Friday, May 16, 2014

Beta readers are important.

As I finish up Faerylander, I asked my friend Paul Carrington, who was the only other person besides Linda to have read the previous version, for his thoughts.

He came into the store yesterday and talked to me about his impressions.

First of all, he really didn't have any trouble with the beginning half of the book it seemed -- which is where I was most concerned with it being clogged up or too slow to start.

He felt that the chapters in the last 40% of the book, just before the "action" chapters, didn't work.

As I've mentioned before, this has always been the problem spot for me, where I would lose faith in the story.  I think I've fixed that, by changing the motivations around.  Makes much more sense.

He also thought that the some of the scenes after the "action" chapters weren't necessary. The "running away" chapters as he put them.  I think I can fix that by cutting some of it.  Plus, at least a couple of the later chapters will no longer be necessary because of the new narrative.

I told him I wanted to get it down to around 100K words, so that the followup novels that are about 80K wouldn't look so weird, which Paul scoffed at.  "Lots of series has different sized books."

Probably a moot point, the book will be as big as it is.

In pursuant of that, I'm looking at any parts that are explicative, or asides.  It's hard to know sometimes if a scene is adding to characterization and/or atmosphere -- or isn't really necessary. A good rule of thumb might be that if the characterization and atmosphere aren't in the narrative itself, then adding it with extra isn't going to solve the problem.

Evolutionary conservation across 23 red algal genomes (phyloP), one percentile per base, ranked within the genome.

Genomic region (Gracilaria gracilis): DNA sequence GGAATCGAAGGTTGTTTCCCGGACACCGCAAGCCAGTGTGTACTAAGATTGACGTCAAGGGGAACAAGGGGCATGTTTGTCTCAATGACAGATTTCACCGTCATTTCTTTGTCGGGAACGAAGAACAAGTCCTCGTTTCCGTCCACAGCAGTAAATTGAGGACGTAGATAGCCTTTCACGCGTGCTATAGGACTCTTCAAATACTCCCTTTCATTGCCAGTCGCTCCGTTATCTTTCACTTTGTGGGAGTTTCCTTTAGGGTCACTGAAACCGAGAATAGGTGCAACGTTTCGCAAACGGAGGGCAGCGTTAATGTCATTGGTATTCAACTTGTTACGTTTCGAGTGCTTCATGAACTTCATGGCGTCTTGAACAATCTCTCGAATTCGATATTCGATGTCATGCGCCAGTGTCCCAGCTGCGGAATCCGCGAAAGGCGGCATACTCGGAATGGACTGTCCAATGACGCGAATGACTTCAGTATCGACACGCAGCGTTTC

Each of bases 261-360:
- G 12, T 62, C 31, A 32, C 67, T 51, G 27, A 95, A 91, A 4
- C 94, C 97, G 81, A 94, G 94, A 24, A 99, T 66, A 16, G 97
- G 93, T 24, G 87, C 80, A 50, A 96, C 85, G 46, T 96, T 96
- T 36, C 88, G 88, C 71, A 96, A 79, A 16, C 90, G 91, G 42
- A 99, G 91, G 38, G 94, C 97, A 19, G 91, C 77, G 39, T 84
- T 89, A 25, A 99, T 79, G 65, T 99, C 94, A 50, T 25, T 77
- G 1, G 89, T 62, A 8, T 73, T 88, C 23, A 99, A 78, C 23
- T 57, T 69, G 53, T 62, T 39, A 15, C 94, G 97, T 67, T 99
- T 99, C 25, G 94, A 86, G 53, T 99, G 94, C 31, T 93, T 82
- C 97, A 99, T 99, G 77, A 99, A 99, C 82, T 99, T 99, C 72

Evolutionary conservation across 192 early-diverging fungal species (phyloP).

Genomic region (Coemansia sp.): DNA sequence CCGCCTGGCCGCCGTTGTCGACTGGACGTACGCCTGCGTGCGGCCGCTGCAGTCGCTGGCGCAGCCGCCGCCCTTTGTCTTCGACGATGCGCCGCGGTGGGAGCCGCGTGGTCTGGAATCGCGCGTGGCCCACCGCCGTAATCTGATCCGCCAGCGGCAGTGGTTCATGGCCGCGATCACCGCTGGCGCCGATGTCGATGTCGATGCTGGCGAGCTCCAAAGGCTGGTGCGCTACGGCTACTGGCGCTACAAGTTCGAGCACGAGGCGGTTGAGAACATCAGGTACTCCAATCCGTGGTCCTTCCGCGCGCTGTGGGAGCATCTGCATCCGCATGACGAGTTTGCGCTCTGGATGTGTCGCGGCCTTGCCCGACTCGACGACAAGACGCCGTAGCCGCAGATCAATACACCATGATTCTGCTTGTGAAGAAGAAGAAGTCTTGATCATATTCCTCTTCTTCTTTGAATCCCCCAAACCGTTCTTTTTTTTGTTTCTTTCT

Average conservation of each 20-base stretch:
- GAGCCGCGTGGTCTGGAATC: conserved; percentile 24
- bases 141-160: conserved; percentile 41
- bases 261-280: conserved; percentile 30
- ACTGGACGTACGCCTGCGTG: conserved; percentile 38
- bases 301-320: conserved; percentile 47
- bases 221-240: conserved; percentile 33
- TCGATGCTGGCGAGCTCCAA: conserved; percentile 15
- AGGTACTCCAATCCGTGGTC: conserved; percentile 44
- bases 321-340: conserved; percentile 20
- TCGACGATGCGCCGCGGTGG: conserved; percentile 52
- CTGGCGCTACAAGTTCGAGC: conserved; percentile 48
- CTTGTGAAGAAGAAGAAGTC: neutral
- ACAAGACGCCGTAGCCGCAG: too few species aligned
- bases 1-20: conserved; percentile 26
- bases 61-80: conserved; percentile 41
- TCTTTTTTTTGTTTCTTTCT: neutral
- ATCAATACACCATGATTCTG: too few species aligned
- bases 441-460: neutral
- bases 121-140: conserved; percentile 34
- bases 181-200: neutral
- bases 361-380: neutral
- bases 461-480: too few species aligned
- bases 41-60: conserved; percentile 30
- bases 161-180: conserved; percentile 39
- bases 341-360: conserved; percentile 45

But which are necessary and which aren't?

For instance, I told him I cut the bus scene with Parsons.

"Oh, no," Paul said.  "That was one of my favorite scenes -- that's where I really started to buy into the creature world you created."

So I'm putting it back in.

I'm still undecided about the Bestiary intro's to each chapter.  Some are very good and effective, but some are fill ins.  Paul thought they would work as a separate thing -- and I'd love to get sketches of each of the critters from some artist -- but I don't think that would happen unless the book is a huge success.   The entries explain a lot of material outside the narrative, which is helpful.  And really, the readers can pass over them if they want.  Just read the story.  I do that sometimes when I read a book with these types of things.

Anyway, it's really good to get outside opinions.  At this point, I'm not sure I completely trust my own judgement -- though I really have to trust my own judgement in the end.  But a little outside input doesn't hurt.

I'm really going to rely on my editor(s) this time, because it has become somewhat of a word-jumble for me.  I've been focusing on the "story" and trying to make the "writing" as good as I can, but I'm now at the stage where I can look at a paragraph and see five different ways to write it and not know which one is the best.  Argggh.

There is a "sense" of a book that I have -- the "feel" that it works or doesn't work -- and I think I'm almost there with Faerylander. 

My friend Dave Goodman has volunteered to read this version, and so has Paul again (a glutton for punishment).  I can't send it to my editor(s) for at least a month and a half because they are working on The Dead Spend No Gold right now.

So I'm going to finish this, give it to my Beta readers, and then come back to it in a month and finish up the version I send to the editors.

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